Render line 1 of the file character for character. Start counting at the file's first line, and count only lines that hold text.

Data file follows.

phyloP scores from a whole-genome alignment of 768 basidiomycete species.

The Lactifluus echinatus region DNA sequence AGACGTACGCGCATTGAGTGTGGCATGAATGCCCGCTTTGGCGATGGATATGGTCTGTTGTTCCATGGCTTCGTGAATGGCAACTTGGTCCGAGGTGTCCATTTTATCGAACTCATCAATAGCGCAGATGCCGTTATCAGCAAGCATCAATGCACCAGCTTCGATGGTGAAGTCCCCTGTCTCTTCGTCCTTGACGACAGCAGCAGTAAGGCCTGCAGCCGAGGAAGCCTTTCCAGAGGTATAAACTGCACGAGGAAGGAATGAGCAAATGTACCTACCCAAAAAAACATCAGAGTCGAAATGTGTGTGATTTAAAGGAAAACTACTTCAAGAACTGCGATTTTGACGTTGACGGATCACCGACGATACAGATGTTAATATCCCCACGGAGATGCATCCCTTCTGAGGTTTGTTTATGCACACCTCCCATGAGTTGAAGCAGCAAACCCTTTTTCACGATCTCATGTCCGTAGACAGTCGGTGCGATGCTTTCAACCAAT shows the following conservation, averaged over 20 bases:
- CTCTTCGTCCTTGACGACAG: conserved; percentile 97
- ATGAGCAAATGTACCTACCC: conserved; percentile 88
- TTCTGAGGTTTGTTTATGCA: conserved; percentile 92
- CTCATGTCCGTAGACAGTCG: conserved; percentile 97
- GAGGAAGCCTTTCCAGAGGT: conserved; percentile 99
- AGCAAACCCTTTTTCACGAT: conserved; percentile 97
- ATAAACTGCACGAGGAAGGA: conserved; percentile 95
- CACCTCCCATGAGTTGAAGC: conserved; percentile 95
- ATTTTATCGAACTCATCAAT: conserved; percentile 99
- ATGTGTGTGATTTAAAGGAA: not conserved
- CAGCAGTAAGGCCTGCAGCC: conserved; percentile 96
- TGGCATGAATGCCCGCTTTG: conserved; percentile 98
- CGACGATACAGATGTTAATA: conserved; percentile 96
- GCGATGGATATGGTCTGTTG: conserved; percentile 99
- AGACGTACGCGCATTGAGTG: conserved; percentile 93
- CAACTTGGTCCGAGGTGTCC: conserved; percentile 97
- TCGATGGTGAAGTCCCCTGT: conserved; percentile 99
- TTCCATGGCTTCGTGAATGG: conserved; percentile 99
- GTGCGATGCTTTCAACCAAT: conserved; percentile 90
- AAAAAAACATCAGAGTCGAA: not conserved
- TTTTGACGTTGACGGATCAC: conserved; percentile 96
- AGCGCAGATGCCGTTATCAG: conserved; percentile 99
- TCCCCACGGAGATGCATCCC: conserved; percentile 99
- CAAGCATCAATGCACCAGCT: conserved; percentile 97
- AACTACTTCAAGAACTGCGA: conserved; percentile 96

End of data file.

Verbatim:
phyloP scores from a whole-genome alignment of 768 basidiomycete species.